The spectroscopic detection of the secondary component and the success of modelling the light- and velocity curves as well as the H line profile supports our conclusion that HV UMa is not a short-period RR Lyr variable, but an eclipsing binary system. The physical parameters listed in Table 3 give a deep contact configuration of this binary, explaining naturally the lack of significant colour change during the light variation cycle, which would be peculiar in a pulsating variable. Since the primary minimum is due to occultation, HV UMa is a so-called W-type contact binary (systems exhibiting transit eclipses as primary minima are called A-type).
It is well known that contact binaries can be formed either from hot, early-type stars or cool, late-type stars, the latter representing the class of W UMa-type variables (see e.g. Rucinski 1993; Figueiredo et al. 1994 for reviews). The surface temperatures of W UMa-systems are usually below 7000 K, while the temperatures of early-type contact binaries show a much wider range, between 10,000 and 40,000 K. Thus, HV UMa falls into the temperature regime between 7000 and 10,000 K that is relatively rarely occupied by contact binaries. Systems like HV UMa may represent a transition population between early-type and late-type contact binaries (although even the existence of such transition is questionable). These systems lie on the boundary between radiative and convective atmospheres, at about late A - early F spectral types. Detailed studies of such systems would be important, because the formation and the structure of early-type systems having radiative envelopes and late-type contact binaries having convective envelopes is probably quite different.
The period value day also indicates that HV UMa is not a typical contact system. Recent statistical studies based on the data from the OGLE microlensing survey (Rucinski 1998 and references therein) have shown that the number of contact systems strongly decreases above day, and there is a well-defined limit at days. Therefore, HV UMa is a member of the relatively rare "longer-period" contact binaries, although a few contact systems with days definitely exist, at least close to the galactic bulge. On the other hand, there exists a period-colour relation of "normal" W UMa-stars with period day, which indicates that longer period systems have bluer colour. On the plot of the empirical relation (Rucinski 1983) the position of HV UMa, using the mean colour (Fig. 1, assuming zero reddening) and our revised period (Sect. 3.1), is close to the upper boundary of the relation, suggesting an atypical, but not peculiar contact system.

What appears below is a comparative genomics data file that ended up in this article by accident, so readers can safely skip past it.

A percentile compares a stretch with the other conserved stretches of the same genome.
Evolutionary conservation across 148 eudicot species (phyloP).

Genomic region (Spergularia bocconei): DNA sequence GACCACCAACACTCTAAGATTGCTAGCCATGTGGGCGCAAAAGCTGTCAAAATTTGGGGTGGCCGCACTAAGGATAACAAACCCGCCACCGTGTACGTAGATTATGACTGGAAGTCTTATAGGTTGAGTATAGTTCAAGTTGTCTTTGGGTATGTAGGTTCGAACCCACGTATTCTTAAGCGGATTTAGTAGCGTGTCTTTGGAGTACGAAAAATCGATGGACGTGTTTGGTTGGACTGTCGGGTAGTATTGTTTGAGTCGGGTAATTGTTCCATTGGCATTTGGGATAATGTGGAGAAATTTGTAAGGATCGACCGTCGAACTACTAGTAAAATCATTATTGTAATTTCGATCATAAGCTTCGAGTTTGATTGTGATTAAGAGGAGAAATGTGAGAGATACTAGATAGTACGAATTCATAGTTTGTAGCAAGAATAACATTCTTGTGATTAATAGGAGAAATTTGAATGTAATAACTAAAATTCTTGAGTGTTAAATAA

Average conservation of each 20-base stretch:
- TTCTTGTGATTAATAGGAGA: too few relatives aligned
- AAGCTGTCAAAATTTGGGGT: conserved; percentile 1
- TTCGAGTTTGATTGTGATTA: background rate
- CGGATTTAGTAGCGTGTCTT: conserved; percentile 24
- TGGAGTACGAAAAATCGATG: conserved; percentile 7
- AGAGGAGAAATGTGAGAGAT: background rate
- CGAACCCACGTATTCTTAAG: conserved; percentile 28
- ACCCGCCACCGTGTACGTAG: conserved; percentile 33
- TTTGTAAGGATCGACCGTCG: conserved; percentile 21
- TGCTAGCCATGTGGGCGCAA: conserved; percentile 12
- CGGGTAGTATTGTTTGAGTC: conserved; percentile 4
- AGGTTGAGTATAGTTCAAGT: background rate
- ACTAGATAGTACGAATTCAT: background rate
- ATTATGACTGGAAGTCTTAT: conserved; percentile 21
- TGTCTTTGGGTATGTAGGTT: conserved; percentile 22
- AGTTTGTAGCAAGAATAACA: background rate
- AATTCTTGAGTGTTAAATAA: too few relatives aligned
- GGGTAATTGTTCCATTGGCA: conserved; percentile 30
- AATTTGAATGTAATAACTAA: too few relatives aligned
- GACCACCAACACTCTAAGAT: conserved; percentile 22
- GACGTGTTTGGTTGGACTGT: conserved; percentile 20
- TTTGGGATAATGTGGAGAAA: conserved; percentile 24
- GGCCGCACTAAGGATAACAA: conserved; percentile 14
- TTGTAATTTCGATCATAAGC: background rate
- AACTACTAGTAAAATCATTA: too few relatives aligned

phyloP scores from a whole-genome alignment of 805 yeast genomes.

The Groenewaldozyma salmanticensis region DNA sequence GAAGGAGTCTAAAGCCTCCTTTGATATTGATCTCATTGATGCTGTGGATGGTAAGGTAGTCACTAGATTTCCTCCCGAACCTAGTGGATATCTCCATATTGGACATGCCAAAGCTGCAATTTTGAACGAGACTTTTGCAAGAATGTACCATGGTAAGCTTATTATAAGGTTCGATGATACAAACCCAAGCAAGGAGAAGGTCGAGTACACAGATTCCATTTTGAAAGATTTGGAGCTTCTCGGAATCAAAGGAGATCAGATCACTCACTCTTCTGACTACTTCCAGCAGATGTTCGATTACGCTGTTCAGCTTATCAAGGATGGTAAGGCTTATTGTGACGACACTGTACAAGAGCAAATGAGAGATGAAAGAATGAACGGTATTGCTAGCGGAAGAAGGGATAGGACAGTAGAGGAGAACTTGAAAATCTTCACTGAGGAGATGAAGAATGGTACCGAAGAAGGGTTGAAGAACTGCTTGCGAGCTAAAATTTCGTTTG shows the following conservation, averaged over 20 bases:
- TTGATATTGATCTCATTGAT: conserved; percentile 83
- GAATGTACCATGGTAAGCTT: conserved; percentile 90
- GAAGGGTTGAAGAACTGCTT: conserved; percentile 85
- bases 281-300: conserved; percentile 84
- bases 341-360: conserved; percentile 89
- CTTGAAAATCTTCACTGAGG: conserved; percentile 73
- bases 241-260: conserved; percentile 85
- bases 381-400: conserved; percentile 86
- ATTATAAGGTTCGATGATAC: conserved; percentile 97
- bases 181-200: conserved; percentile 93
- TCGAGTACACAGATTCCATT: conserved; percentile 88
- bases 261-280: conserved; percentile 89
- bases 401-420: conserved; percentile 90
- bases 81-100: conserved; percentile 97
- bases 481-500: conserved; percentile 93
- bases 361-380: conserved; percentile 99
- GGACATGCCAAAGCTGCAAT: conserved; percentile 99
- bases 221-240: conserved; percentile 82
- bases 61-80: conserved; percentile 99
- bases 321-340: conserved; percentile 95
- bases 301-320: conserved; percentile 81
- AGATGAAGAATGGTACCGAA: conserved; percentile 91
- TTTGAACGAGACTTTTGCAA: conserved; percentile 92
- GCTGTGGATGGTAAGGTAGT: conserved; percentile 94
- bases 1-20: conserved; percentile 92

A more recent diagram based on Hipparcos-parallaxes has been published by Rucinski (1997, see his Fig. 2). The position of HV UMa on this diagram was calculated assuming and , resulting in . These data show that the position of HV UMa is entirely consistent with that of involving the older relation, being close to the blue short-period envelope (BSPE, Rucinski 1997), but the system is definitely redder than the upper limit defined by the BSPE, consistently with other contact binaries. Also, a rough comparison of HV UMa with other contact binaries on the diagram based on OGLE-photometry (Rucinski 1998) strengthens the status of HV UMa outlined above, again, being closer to the BSPE than other systems with similar period, although the lack of observed colour of HV UMa limits the reliability of this comparison at present. It can be concluded that all available measurements and pieces of information consistently support the contact binary nature of HV UMa.